Effect of management practices on soil organic matter, microbial biomass and aggregate stability of Orthic Luvisol
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Institute of Agrophysics, Polish Academy of Sciences, Doświadczalna 4, P.O. Box 201, 20-290 Lublin 27, Poland
Institute of Soil Science and Plant Cultivation, Królewska 1, 24-100 Puławy, Poland
Agrophysical Research Institute, 14 Grazhdansky Prospekt, St. Petersburg, 195220 Russia
Int. Agrophys. 2004, 18(4): 311–315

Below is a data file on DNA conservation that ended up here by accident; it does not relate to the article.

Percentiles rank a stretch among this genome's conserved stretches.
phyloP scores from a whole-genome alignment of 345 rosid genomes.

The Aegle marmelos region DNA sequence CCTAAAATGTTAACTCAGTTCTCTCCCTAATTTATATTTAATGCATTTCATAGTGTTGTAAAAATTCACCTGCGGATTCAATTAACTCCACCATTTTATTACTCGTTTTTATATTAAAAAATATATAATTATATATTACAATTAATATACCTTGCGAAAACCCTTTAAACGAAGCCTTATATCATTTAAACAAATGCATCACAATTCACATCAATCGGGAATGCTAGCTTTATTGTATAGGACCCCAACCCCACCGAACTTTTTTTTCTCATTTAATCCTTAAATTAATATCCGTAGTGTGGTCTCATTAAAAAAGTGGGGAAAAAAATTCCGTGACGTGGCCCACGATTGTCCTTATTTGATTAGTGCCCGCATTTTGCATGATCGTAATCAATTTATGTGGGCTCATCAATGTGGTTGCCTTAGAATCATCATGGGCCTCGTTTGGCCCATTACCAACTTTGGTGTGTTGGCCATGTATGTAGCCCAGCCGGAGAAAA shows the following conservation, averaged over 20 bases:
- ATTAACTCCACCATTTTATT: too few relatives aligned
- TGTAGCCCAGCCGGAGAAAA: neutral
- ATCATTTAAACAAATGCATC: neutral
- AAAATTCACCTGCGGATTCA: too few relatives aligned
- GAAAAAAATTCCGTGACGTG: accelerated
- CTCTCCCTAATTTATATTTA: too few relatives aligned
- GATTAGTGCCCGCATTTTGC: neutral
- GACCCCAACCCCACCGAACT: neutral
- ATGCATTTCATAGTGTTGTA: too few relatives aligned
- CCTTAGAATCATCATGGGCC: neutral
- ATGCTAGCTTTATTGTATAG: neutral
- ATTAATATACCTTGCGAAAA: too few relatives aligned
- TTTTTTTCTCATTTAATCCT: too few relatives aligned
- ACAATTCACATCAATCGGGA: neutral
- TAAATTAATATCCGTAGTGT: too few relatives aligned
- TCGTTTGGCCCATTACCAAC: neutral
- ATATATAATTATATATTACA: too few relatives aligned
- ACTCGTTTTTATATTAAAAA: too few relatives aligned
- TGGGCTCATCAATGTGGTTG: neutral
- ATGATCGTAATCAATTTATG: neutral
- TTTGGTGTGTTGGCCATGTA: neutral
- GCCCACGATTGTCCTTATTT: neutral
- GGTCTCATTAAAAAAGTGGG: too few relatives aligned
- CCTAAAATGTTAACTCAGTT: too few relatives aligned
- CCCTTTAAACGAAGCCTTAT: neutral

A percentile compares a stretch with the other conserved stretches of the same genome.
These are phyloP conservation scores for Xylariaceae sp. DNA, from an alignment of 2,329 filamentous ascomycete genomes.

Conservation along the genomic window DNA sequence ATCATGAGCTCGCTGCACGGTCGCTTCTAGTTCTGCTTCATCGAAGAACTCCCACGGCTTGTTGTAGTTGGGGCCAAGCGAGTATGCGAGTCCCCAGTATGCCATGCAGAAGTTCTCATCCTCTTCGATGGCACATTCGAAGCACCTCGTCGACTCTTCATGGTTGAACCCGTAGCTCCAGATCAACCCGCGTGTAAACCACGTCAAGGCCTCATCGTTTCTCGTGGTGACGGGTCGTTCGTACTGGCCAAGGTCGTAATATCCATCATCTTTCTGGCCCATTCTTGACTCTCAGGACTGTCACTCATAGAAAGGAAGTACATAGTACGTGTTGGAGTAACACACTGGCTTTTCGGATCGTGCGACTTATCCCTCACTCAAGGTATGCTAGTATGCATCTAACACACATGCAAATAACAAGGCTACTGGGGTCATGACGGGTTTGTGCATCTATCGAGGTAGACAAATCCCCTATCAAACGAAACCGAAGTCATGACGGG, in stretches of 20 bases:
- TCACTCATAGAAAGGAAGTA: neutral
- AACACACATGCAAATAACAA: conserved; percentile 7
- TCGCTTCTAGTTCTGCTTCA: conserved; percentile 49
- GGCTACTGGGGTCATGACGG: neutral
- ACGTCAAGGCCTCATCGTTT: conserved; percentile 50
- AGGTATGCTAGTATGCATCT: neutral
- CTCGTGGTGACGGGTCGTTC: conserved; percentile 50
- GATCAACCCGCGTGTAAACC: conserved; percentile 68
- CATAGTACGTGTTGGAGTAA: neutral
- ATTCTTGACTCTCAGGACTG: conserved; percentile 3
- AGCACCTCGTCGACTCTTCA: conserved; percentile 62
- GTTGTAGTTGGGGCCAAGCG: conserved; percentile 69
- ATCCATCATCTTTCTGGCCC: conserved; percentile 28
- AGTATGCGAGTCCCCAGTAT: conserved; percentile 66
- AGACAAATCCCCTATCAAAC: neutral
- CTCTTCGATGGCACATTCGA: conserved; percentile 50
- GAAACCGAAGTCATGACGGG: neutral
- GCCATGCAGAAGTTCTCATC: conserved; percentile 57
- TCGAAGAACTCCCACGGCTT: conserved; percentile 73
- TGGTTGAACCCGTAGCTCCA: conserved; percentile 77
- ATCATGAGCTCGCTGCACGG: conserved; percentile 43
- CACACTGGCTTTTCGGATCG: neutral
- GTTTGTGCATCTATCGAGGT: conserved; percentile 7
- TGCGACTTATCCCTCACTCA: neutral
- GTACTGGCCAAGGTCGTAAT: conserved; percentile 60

Because of the importance of soil organic matter (SOM) and wet aggregate stability (WAS) on soil quality, the maintenance of satisfactory levels of these parameters is an integral component of soil management strategy. Our studies were undertaken to assess the effects of organic and monoculture management practices on the relationships of SOM and its labile forms with WAS in a loamy-sandy Orthic Luvisol. The organic management practice (OP) included only manure compost incorporation before potato was planted in a crop rotation with spring barley, red clover for 2 years, and winter wheat. The monoculture management practice (MP) consisted of amendments with mineral fertilizers with continuous winter wheat. Our data showed that OP, as compared to MP, contributed to a greater accumulation of SOM and microbial biomass carbon (MBC) in water-stable aggregates. There were marked management-induced differences in WAS and the distribution of some water-stable aggregate-size fractions. The results of our studies also showed that OP resulted in a higher efficiency of soil microorganisms in utilizing available organic carbon for the formation of new biomass than MP.